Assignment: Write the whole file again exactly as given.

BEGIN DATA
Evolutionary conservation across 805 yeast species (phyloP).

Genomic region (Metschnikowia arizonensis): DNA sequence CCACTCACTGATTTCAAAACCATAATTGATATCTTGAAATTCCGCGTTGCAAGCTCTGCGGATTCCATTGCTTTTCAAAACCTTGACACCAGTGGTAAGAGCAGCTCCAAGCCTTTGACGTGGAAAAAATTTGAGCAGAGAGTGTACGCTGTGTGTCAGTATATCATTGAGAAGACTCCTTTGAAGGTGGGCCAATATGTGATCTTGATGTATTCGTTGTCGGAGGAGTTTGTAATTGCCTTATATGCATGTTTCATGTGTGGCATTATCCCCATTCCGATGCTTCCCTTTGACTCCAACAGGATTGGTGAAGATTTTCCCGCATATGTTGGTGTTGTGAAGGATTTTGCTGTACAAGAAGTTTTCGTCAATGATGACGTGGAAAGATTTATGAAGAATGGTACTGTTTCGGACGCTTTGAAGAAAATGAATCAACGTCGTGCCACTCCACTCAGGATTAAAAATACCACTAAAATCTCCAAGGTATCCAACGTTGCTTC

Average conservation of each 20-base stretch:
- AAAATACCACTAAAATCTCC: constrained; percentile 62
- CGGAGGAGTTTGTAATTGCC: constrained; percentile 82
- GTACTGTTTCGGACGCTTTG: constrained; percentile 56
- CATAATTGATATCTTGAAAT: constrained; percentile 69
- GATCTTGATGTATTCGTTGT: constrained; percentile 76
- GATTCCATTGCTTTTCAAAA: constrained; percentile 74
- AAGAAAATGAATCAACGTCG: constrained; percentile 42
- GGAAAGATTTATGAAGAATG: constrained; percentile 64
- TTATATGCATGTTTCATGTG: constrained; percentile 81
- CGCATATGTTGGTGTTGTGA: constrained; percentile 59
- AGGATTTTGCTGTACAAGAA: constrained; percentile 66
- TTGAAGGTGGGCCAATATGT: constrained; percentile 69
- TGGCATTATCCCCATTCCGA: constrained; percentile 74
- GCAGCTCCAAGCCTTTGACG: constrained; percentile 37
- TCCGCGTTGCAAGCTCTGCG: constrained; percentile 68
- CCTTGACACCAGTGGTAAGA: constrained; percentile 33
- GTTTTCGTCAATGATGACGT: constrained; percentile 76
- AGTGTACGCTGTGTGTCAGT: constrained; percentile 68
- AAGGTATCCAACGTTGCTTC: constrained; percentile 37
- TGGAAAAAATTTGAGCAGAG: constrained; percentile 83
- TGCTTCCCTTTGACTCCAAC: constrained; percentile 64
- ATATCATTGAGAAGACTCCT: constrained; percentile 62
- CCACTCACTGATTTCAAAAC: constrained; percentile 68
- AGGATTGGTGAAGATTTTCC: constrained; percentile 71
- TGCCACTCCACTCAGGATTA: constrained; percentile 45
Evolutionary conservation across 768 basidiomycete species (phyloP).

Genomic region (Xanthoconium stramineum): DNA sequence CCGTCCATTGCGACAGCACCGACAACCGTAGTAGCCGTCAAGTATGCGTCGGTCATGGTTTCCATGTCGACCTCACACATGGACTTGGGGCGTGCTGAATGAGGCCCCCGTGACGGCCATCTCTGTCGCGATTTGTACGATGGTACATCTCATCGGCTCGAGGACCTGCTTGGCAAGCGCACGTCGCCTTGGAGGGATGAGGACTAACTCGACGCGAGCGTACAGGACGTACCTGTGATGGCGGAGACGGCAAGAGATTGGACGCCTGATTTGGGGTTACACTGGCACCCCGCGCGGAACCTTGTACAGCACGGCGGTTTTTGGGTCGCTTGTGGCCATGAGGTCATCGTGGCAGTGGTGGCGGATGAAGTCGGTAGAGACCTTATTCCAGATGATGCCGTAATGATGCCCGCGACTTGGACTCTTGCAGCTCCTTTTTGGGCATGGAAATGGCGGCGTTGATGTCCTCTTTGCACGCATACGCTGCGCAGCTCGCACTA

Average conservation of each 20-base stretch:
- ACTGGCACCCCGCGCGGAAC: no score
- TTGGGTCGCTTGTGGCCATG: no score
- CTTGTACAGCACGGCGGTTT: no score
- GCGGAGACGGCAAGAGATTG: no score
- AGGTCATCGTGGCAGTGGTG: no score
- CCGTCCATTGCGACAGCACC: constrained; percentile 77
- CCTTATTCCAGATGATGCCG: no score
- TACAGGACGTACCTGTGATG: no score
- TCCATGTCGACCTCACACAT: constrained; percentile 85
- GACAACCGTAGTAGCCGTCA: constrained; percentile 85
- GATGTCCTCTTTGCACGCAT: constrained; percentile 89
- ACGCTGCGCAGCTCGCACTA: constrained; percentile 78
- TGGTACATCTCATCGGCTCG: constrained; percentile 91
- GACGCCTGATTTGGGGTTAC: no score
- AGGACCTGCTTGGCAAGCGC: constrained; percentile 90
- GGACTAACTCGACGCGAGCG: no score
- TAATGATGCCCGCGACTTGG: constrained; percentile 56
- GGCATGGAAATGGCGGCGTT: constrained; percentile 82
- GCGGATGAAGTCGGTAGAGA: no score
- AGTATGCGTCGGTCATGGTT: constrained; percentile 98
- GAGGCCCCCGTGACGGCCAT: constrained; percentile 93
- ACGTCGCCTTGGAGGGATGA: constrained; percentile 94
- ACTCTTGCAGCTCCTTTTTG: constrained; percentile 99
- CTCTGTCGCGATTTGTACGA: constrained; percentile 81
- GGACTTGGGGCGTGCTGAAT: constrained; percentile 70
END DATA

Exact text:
Evolutionary conservation across 805 yeast species (phyloP).

Genomic region (Metschnikowia arizonensis): DNA sequence CCACTCACTGATTTCAAAACCATAATTGATATCTTGAAATTCCGCGTTGCAAGCTCTGCGGATTCCATTGCTTTTCAAAACCTTGACACCAGTGGTAAGAGCAGCTCCAAGCCTTTGACGTGGAAAAAATTTGAGCAGAGAGTGTACGCTGTGTGTCAGTATATCATTGAGAAGACTCCTTTGAAGGTGGGCCAATATGTGATCTTGATGTATTCGTTGTCGGAGGAGTTTGTAATTGCCTTATATGCATGTTTCATGTGTGGCATTATCCCCATTCCGATGCTTCCCTTTGACTCCAACAGGATTGGTGAAGATTTTCCCGCATATGTTGGTGTTGTGAAGGATTTTGCTGTACAAGAAGTTTTCGTCAATGATGACGTGGAAAGATTTATGAAGAATGGTACTGTTTCGGACGCTTTGAAGAAAATGAATCAACGTCGTGCCACTCCACTCAGGATTAAAAATACCACTAAAATCTCCAAGGTATCCAACGTTGCTTC

Average conservation of each 20-base stretch:
- AAAATACCACTAAAATCTCC: constrained; percentile 62
- CGGAGGAGTTTGTAATTGCC: constrained; percentile 82
- GTACTGTTTCGGACGCTTTG: constrained; percentile 56
- CATAATTGATATCTTGAAAT: constrained; percentile 69
- GATCTTGATGTATTCGTTGT: constrained; percentile 76
- GATTCCATTGCTTTTCAAAA: constrained; percentile 74
- AAGAAAATGAATCAACGTCG: constrained; percentile 42
- GGAAAGATTTATGAAGAATG: constrained; percentile 64
- TTATATGCATGTTTCATGTG: constrained; percentile 81
- CGCATATGTTGGTGTTGTGA: constrained; percentile 59
- AGGATTTTGCTGTACAAGAA: constrained; percentile 66
- TTGAAGGTGGGCCAATATGT: constrained; percentile 69
- TGGCATTATCCCCATTCCGA: constrained; percentile 74
- GCAGCTCCAAGCCTTTGACG: constrained; percentile 37
- TCCGCGTTGCAAGCTCTGCG: constrained; percentile 68
- CCTTGACACCAGTGGTAAGA: constrained; percentile 33
- GTTTTCGTCAATGATGACGT: constrained; percentile 76
- AGTGTACGCTGTGTGTCAGT: constrained; percentile 68
- AAGGTATCCAACGTTGCTTC: constrained; percentile 37
- TGGAAAAAATTTGAGCAGAG: constrained; percentile 83
- TGCTTCCCTTTGACTCCAAC: constrained; percentile 64
- ATATCATTGAGAAGACTCCT: constrained; percentile 62
- CCACTCACTGATTTCAAAAC: constrained; percentile 68
- AGGATTGGTGAAGATTTTCC: constrained; percentile 71
- TGCCACTCCACTCAGGATTA: constrained; percentile 45
Evolutionary conservation across 768 basidiomycete species (phyloP).

Genomic region (Xanthoconium stramineum): DNA sequence CCGTCCATTGCGACAGCACCGACAACCGTAGTAGCCGTCAAGTATGCGTCGGTCATGGTTTCCATGTCGACCTCACACATGGACTTGGGGCGTGCTGAATGAGGCCCCCGTGACGGCCATCTCTGTCGCGATTTGTACGATGGTACATCTCATCGGCTCGAGGACCTGCTTGGCAAGCGCACGTCGCCTTGGAGGGATGAGGACTAACTCGACGCGAGCGTACAGGACGTACCTGTGATGGCGGAGACGGCAAGAGATTGGACGCCTGATTTGGGGTTACACTGGCACCCCGCGCGGAACCTTGTACAGCACGGCGGTTTTTGGGTCGCTTGTGGCCATGAGGTCATCGTGGCAGTGGTGGCGGATGAAGTCGGTAGAGACCTTATTCCAGATGATGCCGTAATGATGCCCGCGACTTGGACTCTTGCAGCTCCTTTTTGGGCATGGAAATGGCGGCGTTGATGTCCTCTTTGCACGCATACGCTGCGCAGCTCGCACTA

Average conservation of each 20-base stretch:
- ACTGGCACCCCGCGCGGAAC: no score
- TTGGGTCGCTTGTGGCCATG: no score
- CTTGTACAGCACGGCGGTTT: no score
- GCGGAGACGGCAAGAGATTG: no score
- AGGTCATCGTGGCAGTGGTG: no score
- CCGTCCATTGCGACAGCACC: constrained; percentile 77
- CCTTATTCCAGATGATGCCG: no score
- TACAGGACGTACCTGTGATG: no score
- TCCATGTCGACCTCACACAT: constrained; percentile 85
- GACAACCGTAGTAGCCGTCA: constrained; percentile 85
- GATGTCCTCTTTGCACGCAT: constrained; percentile 89
- ACGCTGCGCAGCTCGCACTA: constrained; percentile 78
- TGGTACATCTCATCGGCTCG: constrained; percentile 91
- GACGCCTGATTTGGGGTTAC: no score
- AGGACCTGCTTGGCAAGCGC: constrained; percentile 90
- GGACTAACTCGACGCGAGCG: no score
- TAATGATGCCCGCGACTTGG: constrained; percentile 56
- GGCATGGAAATGGCGGCGTT: constrained; percentile 82
- GCGGATGAAGTCGGTAGAGA: no score
- AGTATGCGTCGGTCATGGTT: constrained; percentile 98
- GAGGCCCCCGTGACGGCCAT: constrained; percentile 93
- ACGTCGCCTTGGAGGGATGA: constrained; percentile 94
- ACTCTTGCAGCTCCTTTTTG: constrained; percentile 99
- CTCTGTCGCGATTTGTACGA: constrained; percentile 81
- GGACTTGGGGCGTGCTGAAT: constrained; percentile 70